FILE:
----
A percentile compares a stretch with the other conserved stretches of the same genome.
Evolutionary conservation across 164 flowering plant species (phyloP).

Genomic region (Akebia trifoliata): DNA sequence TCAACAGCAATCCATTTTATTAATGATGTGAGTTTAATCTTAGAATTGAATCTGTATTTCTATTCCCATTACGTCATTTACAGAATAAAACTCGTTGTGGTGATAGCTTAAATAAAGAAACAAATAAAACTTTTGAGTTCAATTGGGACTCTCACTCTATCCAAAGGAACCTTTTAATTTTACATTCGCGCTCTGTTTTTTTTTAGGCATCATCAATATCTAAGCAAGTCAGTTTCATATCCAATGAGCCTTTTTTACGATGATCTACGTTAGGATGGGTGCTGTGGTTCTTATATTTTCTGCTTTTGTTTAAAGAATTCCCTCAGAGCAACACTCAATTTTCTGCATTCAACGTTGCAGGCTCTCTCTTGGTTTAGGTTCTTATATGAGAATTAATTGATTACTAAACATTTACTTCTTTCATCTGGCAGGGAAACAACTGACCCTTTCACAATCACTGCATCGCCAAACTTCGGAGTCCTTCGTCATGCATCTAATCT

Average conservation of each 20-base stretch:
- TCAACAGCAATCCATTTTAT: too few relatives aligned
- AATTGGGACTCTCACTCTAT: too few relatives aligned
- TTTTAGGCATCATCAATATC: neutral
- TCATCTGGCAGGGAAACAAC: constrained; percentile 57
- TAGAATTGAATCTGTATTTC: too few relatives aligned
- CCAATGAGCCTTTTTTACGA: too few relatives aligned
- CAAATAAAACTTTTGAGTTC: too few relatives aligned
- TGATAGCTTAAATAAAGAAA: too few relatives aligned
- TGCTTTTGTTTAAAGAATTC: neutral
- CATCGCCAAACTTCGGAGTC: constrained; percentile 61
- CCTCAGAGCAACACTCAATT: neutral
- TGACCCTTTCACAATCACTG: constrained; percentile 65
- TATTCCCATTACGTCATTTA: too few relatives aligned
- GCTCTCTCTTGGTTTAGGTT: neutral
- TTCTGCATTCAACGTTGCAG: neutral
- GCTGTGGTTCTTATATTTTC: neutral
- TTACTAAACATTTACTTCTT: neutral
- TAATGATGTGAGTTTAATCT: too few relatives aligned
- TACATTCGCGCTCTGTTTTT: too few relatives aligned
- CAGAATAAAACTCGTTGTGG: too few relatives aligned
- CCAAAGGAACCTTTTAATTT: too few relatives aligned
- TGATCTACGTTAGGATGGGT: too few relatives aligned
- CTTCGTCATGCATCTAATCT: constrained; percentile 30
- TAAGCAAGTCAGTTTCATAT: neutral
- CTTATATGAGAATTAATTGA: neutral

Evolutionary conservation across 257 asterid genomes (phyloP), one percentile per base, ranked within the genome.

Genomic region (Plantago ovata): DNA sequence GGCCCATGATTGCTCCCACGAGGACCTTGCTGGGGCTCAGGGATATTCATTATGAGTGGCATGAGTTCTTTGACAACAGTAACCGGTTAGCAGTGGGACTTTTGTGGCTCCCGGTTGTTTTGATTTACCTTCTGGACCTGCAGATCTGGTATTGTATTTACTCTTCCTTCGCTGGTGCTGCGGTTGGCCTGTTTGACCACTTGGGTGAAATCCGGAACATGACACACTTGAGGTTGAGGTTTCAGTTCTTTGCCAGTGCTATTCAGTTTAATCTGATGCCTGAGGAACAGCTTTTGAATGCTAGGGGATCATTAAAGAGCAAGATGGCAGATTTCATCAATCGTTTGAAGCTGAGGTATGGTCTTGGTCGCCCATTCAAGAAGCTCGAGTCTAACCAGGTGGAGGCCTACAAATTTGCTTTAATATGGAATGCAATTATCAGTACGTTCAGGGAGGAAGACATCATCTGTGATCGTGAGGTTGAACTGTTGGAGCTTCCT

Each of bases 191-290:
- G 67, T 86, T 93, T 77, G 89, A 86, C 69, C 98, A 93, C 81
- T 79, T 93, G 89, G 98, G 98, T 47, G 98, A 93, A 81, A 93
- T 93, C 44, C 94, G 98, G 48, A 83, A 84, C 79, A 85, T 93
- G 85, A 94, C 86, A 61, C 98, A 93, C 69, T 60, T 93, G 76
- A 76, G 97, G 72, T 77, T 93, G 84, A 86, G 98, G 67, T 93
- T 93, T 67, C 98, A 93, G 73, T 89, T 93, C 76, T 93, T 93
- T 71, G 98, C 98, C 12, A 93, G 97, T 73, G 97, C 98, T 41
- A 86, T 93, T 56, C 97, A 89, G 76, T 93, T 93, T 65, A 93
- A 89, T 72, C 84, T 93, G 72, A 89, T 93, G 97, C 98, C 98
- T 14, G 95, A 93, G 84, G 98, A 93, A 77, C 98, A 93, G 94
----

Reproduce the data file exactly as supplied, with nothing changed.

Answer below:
A percentile compares a stretch with the other conserved stretches of the same genome.
Evolutionary conservation across 164 flowering plant species (phyloP).

Genomic region (Akebia trifoliata): DNA sequence TCAACAGCAATCCATTTTATTAATGATGTGAGTTTAATCTTAGAATTGAATCTGTATTTCTATTCCCATTACGTCATTTACAGAATAAAACTCGTTGTGGTGATAGCTTAAATAAAGAAACAAATAAAACTTTTGAGTTCAATTGGGACTCTCACTCTATCCAAAGGAACCTTTTAATTTTACATTCGCGCTCTGTTTTTTTTTAGGCATCATCAATATCTAAGCAAGTCAGTTTCATATCCAATGAGCCTTTTTTACGATGATCTACGTTAGGATGGGTGCTGTGGTTCTTATATTTTCTGCTTTTGTTTAAAGAATTCCCTCAGAGCAACACTCAATTTTCTGCATTCAACGTTGCAGGCTCTCTCTTGGTTTAGGTTCTTATATGAGAATTAATTGATTACTAAACATTTACTTCTTTCATCTGGCAGGGAAACAACTGACCCTTTCACAATCACTGCATCGCCAAACTTCGGAGTCCTTCGTCATGCATCTAATCT

Average conservation of each 20-base stretch:
- TCAACAGCAATCCATTTTAT: too few relatives aligned
- AATTGGGACTCTCACTCTAT: too few relatives aligned
- TTTTAGGCATCATCAATATC: neutral
- TCATCTGGCAGGGAAACAAC: constrained; percentile 57
- TAGAATTGAATCTGTATTTC: too few relatives aligned
- CCAATGAGCCTTTTTTACGA: too few relatives aligned
- CAAATAAAACTTTTGAGTTC: too few relatives aligned
- TGATAGCTTAAATAAAGAAA: too few relatives aligned
- TGCTTTTGTTTAAAGAATTC: neutral
- CATCGCCAAACTTCGGAGTC: constrained; percentile 61
- CCTCAGAGCAACACTCAATT: neutral
- TGACCCTTTCACAATCACTG: constrained; percentile 65
- TATTCCCATTACGTCATTTA: too few relatives aligned
- GCTCTCTCTTGGTTTAGGTT: neutral
- TTCTGCATTCAACGTTGCAG: neutral
- GCTGTGGTTCTTATATTTTC: neutral
- TTACTAAACATTTACTTCTT: neutral
- TAATGATGTGAGTTTAATCT: too few relatives aligned
- TACATTCGCGCTCTGTTTTT: too few relatives aligned
- CAGAATAAAACTCGTTGTGG: too few relatives aligned
- CCAAAGGAACCTTTTAATTT: too few relatives aligned
- TGATCTACGTTAGGATGGGT: too few relatives aligned
- CTTCGTCATGCATCTAATCT: constrained; percentile 30
- TAAGCAAGTCAGTTTCATAT: neutral
- CTTATATGAGAATTAATTGA: neutral

Evolutionary conservation across 257 asterid genomes (phyloP), one percentile per base, ranked within the genome.

Genomic region (Plantago ovata): DNA sequence GGCCCATGATTGCTCCCACGAGGACCTTGCTGGGGCTCAGGGATATTCATTATGAGTGGCATGAGTTCTTTGACAACAGTAACCGGTTAGCAGTGGGACTTTTGTGGCTCCCGGTTGTTTTGATTTACCTTCTGGACCTGCAGATCTGGTATTGTATTTACTCTTCCTTCGCTGGTGCTGCGGTTGGCCTGTTTGACCACTTGGGTGAAATCCGGAACATGACACACTTGAGGTTGAGGTTTCAGTTCTTTGCCAGTGCTATTCAGTTTAATCTGATGCCTGAGGAACAGCTTTTGAATGCTAGGGGATCATTAAAGAGCAAGATGGCAGATTTCATCAATCGTTTGAAGCTGAGGTATGGTCTTGGTCGCCCATTCAAGAAGCTCGAGTCTAACCAGGTGGAGGCCTACAAATTTGCTTTAATATGGAATGCAATTATCAGTACGTTCAGGGAGGAAGACATCATCTGTGATCGTGAGGTTGAACTGTTGGAGCTTCCT

Each of bases 191-290:
- G 67, T 86, T 93, T 77, G 89, A 86, C 69, C 98, A 93, C 81
- T 79, T 93, G 89, G 98, G 98, T 47, G 98, A 93, A 81, A 93
- T 93, C 44, C 94, G 98, G 48, A 83, A 84, C 79, A 85, T 93
- G 85, A 94, C 86, A 61, C 98, A 93, C 69, T 60, T 93, G 76
- A 76, G 97, G 72, T 77, T 93, G 84, A 86, G 98, G 67, T 93
- T 93, T 67, C 98, A 93, G 73, T 89, T 93, C 76, T 93, T 93
- T 71, G 98, C 98, C 12, A 93, G 97, T 73, G 97, C 98, T 41
- A 86, T 93, T 56, C 97, A 89, G 76, T 93, T 93, T 65, A 93
- A 89, T 72, C 84, T 93, G 72, A 89, T 93, G 97, C 98, C 98
- T 14, G 95, A 93, G 84, G 98, A 93, A 77, C 98, A 93, G 94